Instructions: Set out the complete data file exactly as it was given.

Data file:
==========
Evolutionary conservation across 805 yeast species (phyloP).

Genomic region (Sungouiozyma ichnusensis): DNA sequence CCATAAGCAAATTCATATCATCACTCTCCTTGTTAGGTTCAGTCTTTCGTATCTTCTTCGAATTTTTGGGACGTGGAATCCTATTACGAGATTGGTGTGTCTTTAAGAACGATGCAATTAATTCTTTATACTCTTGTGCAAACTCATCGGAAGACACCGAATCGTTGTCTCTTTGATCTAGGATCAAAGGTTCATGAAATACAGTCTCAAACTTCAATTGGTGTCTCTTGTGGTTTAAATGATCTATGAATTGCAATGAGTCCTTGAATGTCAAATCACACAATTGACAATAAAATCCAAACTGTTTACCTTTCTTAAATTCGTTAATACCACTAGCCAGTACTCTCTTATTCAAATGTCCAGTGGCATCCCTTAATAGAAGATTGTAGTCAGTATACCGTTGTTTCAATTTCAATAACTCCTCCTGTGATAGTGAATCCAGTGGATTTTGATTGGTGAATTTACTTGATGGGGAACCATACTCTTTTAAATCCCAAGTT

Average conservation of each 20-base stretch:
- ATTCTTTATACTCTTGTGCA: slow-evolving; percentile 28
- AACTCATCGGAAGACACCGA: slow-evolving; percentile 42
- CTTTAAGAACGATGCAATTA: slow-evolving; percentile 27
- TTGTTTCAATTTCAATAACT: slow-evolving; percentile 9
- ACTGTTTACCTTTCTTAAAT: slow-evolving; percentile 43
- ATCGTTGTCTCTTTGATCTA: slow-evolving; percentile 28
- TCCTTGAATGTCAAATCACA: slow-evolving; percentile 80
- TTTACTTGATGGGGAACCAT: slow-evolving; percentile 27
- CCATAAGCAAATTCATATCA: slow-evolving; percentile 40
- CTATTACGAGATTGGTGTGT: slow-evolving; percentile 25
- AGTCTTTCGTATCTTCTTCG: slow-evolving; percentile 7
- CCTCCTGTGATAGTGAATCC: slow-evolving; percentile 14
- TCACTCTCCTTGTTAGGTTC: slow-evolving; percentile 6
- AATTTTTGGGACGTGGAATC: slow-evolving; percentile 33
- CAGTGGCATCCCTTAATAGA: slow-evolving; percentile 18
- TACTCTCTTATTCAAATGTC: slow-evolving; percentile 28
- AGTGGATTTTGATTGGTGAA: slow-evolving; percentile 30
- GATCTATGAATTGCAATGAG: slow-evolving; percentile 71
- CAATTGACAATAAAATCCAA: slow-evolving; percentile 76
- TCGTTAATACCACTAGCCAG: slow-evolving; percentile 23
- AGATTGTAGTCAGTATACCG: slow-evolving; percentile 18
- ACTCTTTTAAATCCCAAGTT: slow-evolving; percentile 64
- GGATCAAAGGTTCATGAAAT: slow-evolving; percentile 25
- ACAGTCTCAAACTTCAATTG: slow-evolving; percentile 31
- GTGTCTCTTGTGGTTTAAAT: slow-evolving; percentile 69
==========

Evolutionary conservation across 805 yeast species (phyloP).

Genomic region (Sungouiozyma ichnusensis): DNA sequence CCATAAGCAAATTCATATCATCACTCTCCTTGTTAGGTTCAGTCTTTCGTATCTTCTTCGAATTTTTGGGACGTGGAATCCTATTACGAGATTGGTGTGTCTTTAAGAACGATGCAATTAATTCTTTATACTCTTGTGCAAACTCATCGGAAGACACCGAATCGTTGTCTCTTTGATCTAGGATCAAAGGTTCATGAAATACAGTCTCAAACTTCAATTGGTGTCTCTTGTGGTTTAAATGATCTATGAATTGCAATGAGTCCTTGAATGTCAAATCACACAATTGACAATAAAATCCAAACTGTTTACCTTTCTTAAATTCGTTAATACCACTAGCCAGTACTCTCTTATTCAAATGTCCAGTGGCATCCCTTAATAGAAGATTGTAGTCAGTATACCGTTGTTTCAATTTCAATAACTCCTCCTGTGATAGTGAATCCAGTGGATTTTGATTGGTGAATTTACTTGATGGGGAACCATACTCTTTTAAATCCCAAGTT

Average conservation of each 20-base stretch:
- ATTCTTTATACTCTTGTGCA: slow-evolving; percentile 28
- AACTCATCGGAAGACACCGA: slow-evolving; percentile 42
- CTTTAAGAACGATGCAATTA: slow-evolving; percentile 27
- TTGTTTCAATTTCAATAACT: slow-evolving; percentile 9
- ACTGTTTACCTTTCTTAAAT: slow-evolving; percentile 43
- ATCGTTGTCTCTTTGATCTA: slow-evolving; percentile 28
- TCCTTGAATGTCAAATCACA: slow-evolving; percentile 80
- TTTACTTGATGGGGAACCAT: slow-evolving; percentile 27
- CCATAAGCAAATTCATATCA: slow-evolving; percentile 40
- CTATTACGAGATTGGTGTGT: slow-evolving; percentile 25
- AGTCTTTCGTATCTTCTTCG: slow-evolving; percentile 7
- CCTCCTGTGATAGTGAATCC: slow-evolving; percentile 14
- TCACTCTCCTTGTTAGGTTC: slow-evolving; percentile 6
- AATTTTTGGGACGTGGAATC: slow-evolving; percentile 33
- CAGTGGCATCCCTTAATAGA: slow-evolving; percentile 18
- TACTCTCTTATTCAAATGTC: slow-evolving; percentile 28
- AGTGGATTTTGATTGGTGAA: slow-evolving; percentile 30
- GATCTATGAATTGCAATGAG: slow-evolving; percentile 71
- CAATTGACAATAAAATCCAA: slow-evolving; percentile 76
- TCGTTAATACCACTAGCCAG: slow-evolving; percentile 23
- AGATTGTAGTCAGTATACCG: slow-evolving; percentile 18
- ACTCTTTTAAATCCCAAGTT: slow-evolving; percentile 64
- GGATCAAAGGTTCATGAAAT: slow-evolving; percentile 25
- ACAGTCTCAAACTTCAATTG: slow-evolving; percentile 31
- GTGTCTCTTGTGGTTTAAAT: slow-evolving; percentile 69